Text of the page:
If you pick up some Melka wine, make sure to take a close look at the label, each of which contains a close-up photo of the eyes of co-owner Philippe.  For each series of wine (Mekerra, Majestique, Metisse), his eyes change color.  For instance, on the label for the wines from Mekerra Vineyard, his eyes are blue (because Mekerra is the name of a river).

We look forward to tasting wines with Sylvie again when Melka’s winery opens.  Be sure to check out Melka wines at their website:  Melka Wines.

John & Irene Ingersoll

February 14, 2017

Pinot Noir? Pinot Nowhere.

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Troon Winery in southern Oregon’s Rogue Valley

As we rolled up to our final winery of our Oregon visit, we might be forgiven for expecting to enjoy one more glass of Pinot Noir before returning to California.  Certainly, the Willamette Valley, where we spent the beginning of our Oregon wine sojourn, is best known for Pinot Noir:  over 70% of vines are planted to Pinot Noir.  Our final winery, however, is a trend setter of sorts and is carving out an approach and style all its own.  Troon Vineyards is located in the Rogue Valley AVA about a 15 minute drive from the I-5 freeway that connects Canada to Mexico.

When we left the Willamette Valley that same morning, the temperature was in the 60’s and it was raining.  By the time we arrived at Troon, the sky was a perfect blue and the dashboard temperature monitor showed an outside temperature approaching 100°.  Nestled between the Cascade and Siskiyou mountain ranges, the Rogue Valley benefits from what is referred to as a “rain shadow effect”:  the mountains create a barrier against moisture that results in a very dry climate.   Situated near Medford and Grant’s Pass, Troon has a climate that more closely resembles California’s Central Valley that it does Willamette Valley or Coastal Oregon.

We arrived at Troon around 1:30 in the afternoon and were met by Craig Camp, one of our virtual friends from Twitter whom we have been following for the past several months.  Craig recently moved to Troon from Napa Valley where he was General Manager at Cornerstone Cellars. Our first pour of wine established the uniqueness of the varietals planted at Troon:  it was the only Vermentino that we consumed in Oregon.  In fact, it was our first Vermentino we have ever consumed anywhere. It turned out to be the perfect companion for walking around the large estate on a scorching day in early Fall.  Craig showed us the breadth of the vineyard plantings and the impressive number of varietals currently being farmed – upwards of twenty if we recall correctly.  Not a single planted vine was Pinot Noir.  Paraphrasing Dorothy from “The Wizard of Oz”:  “Toto, we are not in Willamette Valley anymore.”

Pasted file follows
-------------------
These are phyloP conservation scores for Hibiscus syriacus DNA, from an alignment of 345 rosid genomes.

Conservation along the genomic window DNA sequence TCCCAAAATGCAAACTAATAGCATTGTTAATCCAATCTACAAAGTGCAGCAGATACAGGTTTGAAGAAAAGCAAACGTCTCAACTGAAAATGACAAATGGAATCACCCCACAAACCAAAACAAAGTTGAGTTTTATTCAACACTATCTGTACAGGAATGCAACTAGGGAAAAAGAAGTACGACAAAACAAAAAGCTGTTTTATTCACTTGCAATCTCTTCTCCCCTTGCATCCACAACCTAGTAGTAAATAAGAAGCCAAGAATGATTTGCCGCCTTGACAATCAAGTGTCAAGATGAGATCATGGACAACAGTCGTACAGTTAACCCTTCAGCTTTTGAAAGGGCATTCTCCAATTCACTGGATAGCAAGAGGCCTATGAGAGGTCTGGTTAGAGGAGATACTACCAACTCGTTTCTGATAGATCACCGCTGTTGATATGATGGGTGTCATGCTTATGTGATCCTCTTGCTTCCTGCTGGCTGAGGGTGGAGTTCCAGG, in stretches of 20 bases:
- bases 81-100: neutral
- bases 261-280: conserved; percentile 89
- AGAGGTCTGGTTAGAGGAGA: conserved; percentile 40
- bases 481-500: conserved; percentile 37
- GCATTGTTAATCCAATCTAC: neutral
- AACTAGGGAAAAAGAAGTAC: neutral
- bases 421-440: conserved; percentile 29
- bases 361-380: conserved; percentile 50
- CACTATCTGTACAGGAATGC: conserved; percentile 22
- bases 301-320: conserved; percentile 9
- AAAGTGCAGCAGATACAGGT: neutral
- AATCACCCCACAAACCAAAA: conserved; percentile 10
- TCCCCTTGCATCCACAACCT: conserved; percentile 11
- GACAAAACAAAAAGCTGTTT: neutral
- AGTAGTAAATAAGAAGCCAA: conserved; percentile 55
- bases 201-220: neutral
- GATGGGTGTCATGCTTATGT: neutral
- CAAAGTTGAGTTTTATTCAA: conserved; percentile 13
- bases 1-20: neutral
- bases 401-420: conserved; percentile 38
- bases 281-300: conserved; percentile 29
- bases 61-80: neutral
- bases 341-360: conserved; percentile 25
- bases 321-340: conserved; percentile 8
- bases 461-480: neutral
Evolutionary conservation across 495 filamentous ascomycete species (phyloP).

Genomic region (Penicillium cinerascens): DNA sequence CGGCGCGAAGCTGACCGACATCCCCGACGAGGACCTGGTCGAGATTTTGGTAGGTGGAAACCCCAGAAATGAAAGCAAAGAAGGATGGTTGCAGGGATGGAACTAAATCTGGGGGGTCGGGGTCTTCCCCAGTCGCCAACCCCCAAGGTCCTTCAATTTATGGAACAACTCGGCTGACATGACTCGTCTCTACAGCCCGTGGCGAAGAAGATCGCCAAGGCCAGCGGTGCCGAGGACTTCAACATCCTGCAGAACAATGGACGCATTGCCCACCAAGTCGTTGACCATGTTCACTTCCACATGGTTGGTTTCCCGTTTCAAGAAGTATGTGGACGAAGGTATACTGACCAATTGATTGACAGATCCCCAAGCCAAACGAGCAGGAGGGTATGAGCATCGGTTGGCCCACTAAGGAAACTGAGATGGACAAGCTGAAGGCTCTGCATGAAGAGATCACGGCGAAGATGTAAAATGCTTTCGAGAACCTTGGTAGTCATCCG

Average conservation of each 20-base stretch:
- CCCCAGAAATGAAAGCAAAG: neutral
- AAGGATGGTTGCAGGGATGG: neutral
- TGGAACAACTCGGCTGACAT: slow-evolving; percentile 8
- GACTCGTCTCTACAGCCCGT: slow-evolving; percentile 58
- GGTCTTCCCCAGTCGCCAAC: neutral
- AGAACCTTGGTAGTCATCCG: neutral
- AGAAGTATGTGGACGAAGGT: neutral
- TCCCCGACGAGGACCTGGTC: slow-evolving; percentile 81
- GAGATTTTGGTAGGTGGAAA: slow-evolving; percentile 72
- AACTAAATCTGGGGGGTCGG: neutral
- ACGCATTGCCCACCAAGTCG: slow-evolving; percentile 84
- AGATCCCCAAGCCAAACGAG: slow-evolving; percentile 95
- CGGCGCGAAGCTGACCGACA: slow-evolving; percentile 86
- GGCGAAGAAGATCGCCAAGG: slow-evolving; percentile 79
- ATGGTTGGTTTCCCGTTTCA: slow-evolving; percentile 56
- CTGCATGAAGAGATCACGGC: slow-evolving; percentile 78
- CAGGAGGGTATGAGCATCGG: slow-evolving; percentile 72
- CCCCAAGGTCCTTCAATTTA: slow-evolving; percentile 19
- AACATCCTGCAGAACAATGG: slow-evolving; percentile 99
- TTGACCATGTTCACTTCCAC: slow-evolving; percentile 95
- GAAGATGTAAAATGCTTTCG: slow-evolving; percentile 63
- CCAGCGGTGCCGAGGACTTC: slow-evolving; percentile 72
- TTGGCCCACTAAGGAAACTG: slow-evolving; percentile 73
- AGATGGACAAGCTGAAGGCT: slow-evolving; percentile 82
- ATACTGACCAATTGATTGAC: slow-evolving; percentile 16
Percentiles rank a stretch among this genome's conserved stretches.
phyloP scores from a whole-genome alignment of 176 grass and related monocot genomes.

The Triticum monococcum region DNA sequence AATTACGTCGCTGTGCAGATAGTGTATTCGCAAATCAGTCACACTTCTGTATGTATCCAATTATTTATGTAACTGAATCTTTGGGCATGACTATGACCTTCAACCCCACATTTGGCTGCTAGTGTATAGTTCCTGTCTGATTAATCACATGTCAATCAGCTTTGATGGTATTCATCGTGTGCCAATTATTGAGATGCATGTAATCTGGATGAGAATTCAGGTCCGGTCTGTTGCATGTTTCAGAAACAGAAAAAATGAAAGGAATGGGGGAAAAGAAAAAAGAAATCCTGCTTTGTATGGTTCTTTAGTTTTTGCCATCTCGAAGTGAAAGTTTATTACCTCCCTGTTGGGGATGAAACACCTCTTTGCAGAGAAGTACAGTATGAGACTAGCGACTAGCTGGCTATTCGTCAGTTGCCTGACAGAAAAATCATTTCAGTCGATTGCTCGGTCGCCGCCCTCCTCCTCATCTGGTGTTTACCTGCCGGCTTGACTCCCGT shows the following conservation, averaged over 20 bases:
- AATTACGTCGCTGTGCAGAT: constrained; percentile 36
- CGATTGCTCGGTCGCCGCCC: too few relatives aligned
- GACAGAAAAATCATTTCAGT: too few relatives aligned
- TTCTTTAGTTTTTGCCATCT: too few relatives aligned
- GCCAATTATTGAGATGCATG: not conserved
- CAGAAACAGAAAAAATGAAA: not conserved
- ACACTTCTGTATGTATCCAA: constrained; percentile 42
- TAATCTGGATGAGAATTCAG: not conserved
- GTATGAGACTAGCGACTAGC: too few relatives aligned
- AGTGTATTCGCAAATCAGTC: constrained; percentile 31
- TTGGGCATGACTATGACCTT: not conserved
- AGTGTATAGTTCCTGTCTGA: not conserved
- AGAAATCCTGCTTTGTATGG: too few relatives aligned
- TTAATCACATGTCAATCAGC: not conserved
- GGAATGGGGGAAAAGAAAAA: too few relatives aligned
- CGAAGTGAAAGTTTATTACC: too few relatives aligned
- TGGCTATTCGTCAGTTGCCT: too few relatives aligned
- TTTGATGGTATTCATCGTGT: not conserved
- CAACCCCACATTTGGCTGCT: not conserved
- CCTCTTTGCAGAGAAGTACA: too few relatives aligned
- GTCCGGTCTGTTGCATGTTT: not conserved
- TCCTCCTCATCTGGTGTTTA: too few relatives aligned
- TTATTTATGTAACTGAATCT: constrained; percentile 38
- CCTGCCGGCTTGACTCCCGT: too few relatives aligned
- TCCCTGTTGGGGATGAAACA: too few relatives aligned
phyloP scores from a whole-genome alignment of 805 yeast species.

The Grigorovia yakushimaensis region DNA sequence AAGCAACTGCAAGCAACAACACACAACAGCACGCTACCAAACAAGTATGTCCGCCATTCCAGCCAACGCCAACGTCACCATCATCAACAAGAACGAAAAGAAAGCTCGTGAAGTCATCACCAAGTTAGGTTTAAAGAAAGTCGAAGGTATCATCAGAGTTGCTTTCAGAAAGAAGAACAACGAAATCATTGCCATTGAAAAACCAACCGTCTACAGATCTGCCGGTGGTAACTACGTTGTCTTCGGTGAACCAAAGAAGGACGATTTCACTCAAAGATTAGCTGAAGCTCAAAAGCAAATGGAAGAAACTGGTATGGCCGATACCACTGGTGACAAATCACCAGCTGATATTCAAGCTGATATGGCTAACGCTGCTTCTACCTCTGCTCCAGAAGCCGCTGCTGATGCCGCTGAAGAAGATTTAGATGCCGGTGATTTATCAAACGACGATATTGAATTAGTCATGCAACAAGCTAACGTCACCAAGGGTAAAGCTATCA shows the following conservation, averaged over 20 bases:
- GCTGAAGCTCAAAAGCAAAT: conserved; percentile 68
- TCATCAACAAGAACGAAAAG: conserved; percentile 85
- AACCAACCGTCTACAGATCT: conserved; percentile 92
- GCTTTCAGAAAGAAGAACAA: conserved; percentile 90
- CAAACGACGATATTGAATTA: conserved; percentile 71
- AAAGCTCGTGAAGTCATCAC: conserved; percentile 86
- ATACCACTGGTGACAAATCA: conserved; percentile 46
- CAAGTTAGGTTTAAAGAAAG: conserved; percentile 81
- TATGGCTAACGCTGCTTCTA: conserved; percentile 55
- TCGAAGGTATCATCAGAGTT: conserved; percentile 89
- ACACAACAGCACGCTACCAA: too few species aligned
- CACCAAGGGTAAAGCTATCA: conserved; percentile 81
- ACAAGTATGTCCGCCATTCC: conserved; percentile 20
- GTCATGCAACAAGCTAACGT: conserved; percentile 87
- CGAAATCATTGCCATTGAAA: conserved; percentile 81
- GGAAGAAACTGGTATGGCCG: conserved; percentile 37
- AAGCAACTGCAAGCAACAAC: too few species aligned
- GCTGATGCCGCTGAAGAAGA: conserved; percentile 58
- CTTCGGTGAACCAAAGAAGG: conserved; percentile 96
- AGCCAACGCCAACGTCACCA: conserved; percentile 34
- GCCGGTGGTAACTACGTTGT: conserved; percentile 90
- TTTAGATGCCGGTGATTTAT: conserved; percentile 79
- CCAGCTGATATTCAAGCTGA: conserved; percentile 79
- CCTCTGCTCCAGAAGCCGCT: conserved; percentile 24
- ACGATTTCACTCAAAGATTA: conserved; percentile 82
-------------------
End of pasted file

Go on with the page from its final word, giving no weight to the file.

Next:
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Vermentino vines at Troon Vineyards
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Old-vine Zinfandel at Troon Vineyards

Many of Troon’s vines were planted nearly 45 years ago, qualifying them as true “old growth” vines. The winery’s founder, Dick Troon, has a pioneering spirit and a keen sense of curiosity.  He wanted to figure out what would thrive in the hotter southern part of Oregon and experimented with a number of different varietals, Zinfandel and Cabernet Sauvignon among them.  In addition, Troon planted Malbec, Tannat, Merlot, Cabernet Franc, Tempranillo, Sangiovese, Montepulciano, Syrah, Carignane, Vermentino, Chardonnay, Roussanne, Marsanne, Viognier and Sauvignon Blanc.  We may even be forgetting some varietals!

If you read any of Craig Camp’s articles, blog posts or Tweets, you’ll understand the philosophy that he and the entire team at Troon are attempting to fulfill:   follow sustainable farming practices, create a healthy environment for the vines to thrive, and do as little as possible to the grapes before they go into the bottle.  Consistent with this approach, Troon hand-picks its grapes, rather than harvest them by machine as some other wineries do.  More impressively, they crush their grapes the old-fashioned way, by stepping on the grapes and allowing the juice to come out without the aggressive pressure from machine crush.  During fermentation, Troon allows the wine to ferment in the grape’s native yeast rather than adding commercial yeasts into the mix; fermentation is done in mostly neutral oak to minimize the addition of aromas and flavors that result from the use of new oak.  Craig also mentioned that rather than blend some of their wines (where two different varietals are fermented separately and then blended together), Troon is doing co-fermentation: the grapes are harvested and then fermented together. Blending is the more common technique as grape varietals often require different practices during fermentation, which makes co-fermentation a bit trickier.  But co-fermentation also yields a different result than blending, since the individual varietals have been together since before crush.  The difference has been described as similar to making a stew:  if you cook all of the ingredients together from the beginning, the flavors come together to form something different than if the potatoes and meat were cooked separately and mixed together at the end.